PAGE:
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Entertainment & Lifestyle

Coach House’s ‘Glass Menagerie’ ‘outstanding’

3/27/2014 - West Side Leader
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By David Ritchey

From left, Dede Klein, Joe Pine and Jeremy Jenkins star in Coach House Theatre’s production of “The Glass Menagerie.”
Photo courtesy of Coach House Theatre
WEST AKRON — Memories sometimes clarify the past. A memory may help us cut away the extraneous and focus on the important recollections. “The Glass Menagerie,” on stage through April 6 at Coach House Theatre, is a memory play.

We know it’s a memory play because Tom, the narrator and a character, tells the audience this important bit of information early in the play.

Tennessee Williams wrote this wonderful script, which first appeared on a stage in 1944.

The setting for the memories is a small apartment off an alley in St. Louis in 1937. On these summer nights, the heat of St. Louis singes the Wingfield family. And in 1937, the country had not recovered from the Great Depression and the war in Europe threatened to involve the U.S. Occasionally, a storm crosses St. Louis and thunder and lightning interrupt the memories.

The memories involve Amanda (Dede Kline), who needs to provide for her daughter, Laura (Tess Burgler). Laura is physically disabled and emotionally challenged by being painfully shy. Amanda’s son, Tom (Joe Pine), works in a warehouse and dreams of a writing career and having adventures.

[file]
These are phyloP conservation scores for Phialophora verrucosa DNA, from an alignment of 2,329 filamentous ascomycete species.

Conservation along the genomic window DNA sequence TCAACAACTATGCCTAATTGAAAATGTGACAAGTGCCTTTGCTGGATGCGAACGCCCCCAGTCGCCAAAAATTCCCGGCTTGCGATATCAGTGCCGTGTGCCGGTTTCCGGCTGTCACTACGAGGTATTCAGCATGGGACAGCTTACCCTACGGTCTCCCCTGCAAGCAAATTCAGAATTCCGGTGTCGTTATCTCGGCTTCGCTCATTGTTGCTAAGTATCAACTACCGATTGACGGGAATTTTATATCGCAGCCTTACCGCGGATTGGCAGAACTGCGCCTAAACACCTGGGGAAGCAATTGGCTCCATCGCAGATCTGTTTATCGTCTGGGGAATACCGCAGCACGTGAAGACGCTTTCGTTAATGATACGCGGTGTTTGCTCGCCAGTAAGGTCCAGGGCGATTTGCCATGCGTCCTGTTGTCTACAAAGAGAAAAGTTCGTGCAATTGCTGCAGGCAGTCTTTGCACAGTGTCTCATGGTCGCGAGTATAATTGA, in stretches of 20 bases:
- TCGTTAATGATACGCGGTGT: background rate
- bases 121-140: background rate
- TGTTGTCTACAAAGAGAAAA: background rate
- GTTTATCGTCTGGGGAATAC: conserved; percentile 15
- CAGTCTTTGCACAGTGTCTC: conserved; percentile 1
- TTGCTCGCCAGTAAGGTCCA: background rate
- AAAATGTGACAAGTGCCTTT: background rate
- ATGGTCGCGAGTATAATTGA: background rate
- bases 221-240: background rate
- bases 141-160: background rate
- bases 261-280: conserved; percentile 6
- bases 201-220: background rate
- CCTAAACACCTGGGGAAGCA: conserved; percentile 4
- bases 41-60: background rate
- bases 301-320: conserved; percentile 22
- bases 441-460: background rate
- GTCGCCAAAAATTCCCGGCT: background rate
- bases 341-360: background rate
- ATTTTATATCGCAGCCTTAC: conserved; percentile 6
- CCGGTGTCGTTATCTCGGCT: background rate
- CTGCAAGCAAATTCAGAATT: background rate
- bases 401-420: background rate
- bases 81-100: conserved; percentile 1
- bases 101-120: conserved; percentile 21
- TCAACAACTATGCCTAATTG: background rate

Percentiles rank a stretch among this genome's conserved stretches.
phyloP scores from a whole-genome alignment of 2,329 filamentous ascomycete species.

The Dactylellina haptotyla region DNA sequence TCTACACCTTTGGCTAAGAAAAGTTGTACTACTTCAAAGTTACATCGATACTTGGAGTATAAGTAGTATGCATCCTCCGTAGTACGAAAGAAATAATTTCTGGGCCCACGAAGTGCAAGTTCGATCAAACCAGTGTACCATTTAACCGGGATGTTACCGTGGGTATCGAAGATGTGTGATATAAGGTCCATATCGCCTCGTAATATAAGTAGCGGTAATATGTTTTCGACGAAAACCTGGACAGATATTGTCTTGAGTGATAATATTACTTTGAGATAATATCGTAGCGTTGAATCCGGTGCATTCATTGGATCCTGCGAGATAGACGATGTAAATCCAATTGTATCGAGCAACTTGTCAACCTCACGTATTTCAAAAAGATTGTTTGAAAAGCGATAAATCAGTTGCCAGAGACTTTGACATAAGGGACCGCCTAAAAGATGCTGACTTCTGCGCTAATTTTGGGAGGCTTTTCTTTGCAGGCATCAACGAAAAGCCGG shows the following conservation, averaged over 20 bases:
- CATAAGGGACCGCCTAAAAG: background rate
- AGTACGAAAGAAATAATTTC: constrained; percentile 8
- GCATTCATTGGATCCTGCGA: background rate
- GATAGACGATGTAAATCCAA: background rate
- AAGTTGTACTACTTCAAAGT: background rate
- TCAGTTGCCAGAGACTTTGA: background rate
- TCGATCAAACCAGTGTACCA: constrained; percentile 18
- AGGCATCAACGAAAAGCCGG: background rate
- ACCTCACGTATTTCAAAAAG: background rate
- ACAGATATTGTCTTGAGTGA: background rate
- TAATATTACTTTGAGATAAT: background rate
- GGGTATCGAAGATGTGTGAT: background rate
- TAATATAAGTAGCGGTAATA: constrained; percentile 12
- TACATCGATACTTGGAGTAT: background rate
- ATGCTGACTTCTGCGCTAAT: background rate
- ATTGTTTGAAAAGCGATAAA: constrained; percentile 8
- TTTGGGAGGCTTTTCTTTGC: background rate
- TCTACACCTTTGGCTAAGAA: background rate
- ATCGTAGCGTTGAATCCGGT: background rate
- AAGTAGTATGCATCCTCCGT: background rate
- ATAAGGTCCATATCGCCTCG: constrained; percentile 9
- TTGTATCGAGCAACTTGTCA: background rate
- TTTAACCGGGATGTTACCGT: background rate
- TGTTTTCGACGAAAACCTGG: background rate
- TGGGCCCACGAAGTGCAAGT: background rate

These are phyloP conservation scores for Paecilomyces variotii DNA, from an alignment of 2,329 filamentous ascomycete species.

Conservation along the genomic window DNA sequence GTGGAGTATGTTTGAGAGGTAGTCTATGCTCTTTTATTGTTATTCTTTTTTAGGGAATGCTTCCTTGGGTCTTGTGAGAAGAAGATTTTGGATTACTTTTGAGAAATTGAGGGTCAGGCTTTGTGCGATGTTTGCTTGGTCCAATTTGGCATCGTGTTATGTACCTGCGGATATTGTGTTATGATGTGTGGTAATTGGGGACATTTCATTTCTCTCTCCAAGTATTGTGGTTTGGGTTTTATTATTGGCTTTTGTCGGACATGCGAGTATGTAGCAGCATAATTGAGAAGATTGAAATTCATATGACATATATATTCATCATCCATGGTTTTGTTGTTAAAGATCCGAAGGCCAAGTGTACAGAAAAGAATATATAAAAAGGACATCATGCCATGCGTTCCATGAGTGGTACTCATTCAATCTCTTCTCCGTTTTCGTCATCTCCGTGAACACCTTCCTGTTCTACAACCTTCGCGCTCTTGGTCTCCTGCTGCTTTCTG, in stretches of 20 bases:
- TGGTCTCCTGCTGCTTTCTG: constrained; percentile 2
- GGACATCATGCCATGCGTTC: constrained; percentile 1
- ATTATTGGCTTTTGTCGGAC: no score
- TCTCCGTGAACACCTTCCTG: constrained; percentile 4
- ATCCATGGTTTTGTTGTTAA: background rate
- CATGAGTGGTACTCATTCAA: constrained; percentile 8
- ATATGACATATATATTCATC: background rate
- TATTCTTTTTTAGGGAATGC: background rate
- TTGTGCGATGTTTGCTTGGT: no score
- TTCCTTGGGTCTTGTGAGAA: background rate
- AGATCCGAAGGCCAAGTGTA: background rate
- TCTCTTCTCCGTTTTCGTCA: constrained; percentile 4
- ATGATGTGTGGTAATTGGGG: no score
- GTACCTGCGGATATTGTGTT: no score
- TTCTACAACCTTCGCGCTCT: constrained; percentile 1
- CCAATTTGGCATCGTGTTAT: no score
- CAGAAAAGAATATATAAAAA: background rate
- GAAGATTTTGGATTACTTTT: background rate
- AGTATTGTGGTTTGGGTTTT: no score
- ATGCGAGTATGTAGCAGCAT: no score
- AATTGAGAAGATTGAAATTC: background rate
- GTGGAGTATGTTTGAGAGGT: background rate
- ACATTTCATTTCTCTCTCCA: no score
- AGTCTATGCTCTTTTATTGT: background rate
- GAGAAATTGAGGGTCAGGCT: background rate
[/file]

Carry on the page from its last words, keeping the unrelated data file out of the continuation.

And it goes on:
Amanda wants Tom to bring a gentleman caller to dinner. Perhaps this man will fall in love with Laura and provide for her.

The first part of the play is called “Preparation for a Gentleman Caller.” The second part of the script is “The Gentleman Calls.”

The title of the play comes from Laura’s collection of small, delicate glass animals — a glass menagerie.

On the surface this play seems gentle. But, storms rage in the souls of Amanda and Tom. 

The past has become regret and cannot be swept under the carpet. Terrible mistakes were made and those errors echo through the lives of Amanda and her children.

Director Nancy Cates has helped create a compelling production. She is surrounded by four of the best actors in the Akron area.

Kline is at her best as Amanda, the faded southern belle. I noted Kline never let her southern accent slip for even one line.

Pine gives Tom a robust quality I’ve never seen in this role. Pine’s Tom is capable of having an adventure and of taking care of himself.

Burgler makes Laura a frightened, fragile little bird. One can’t help but wonder what happens to a person with the problems of this character.

Jeremy Jenkins (Jim O’Connor) is the gentleman caller. Jenkins creates Jim, who at heart may be as frightened and fragile as Laura, but he’s learned to mask his insecurities and get on with his life. 

Coach House Theatre is offering an outstanding production of a great American play.

For ticket information, call 330-434-7741.

 

David Ritchey has a Ph.D. in communications and is a professor of communications at The University of Akron. He is a member of the American Theatre Critics Association.

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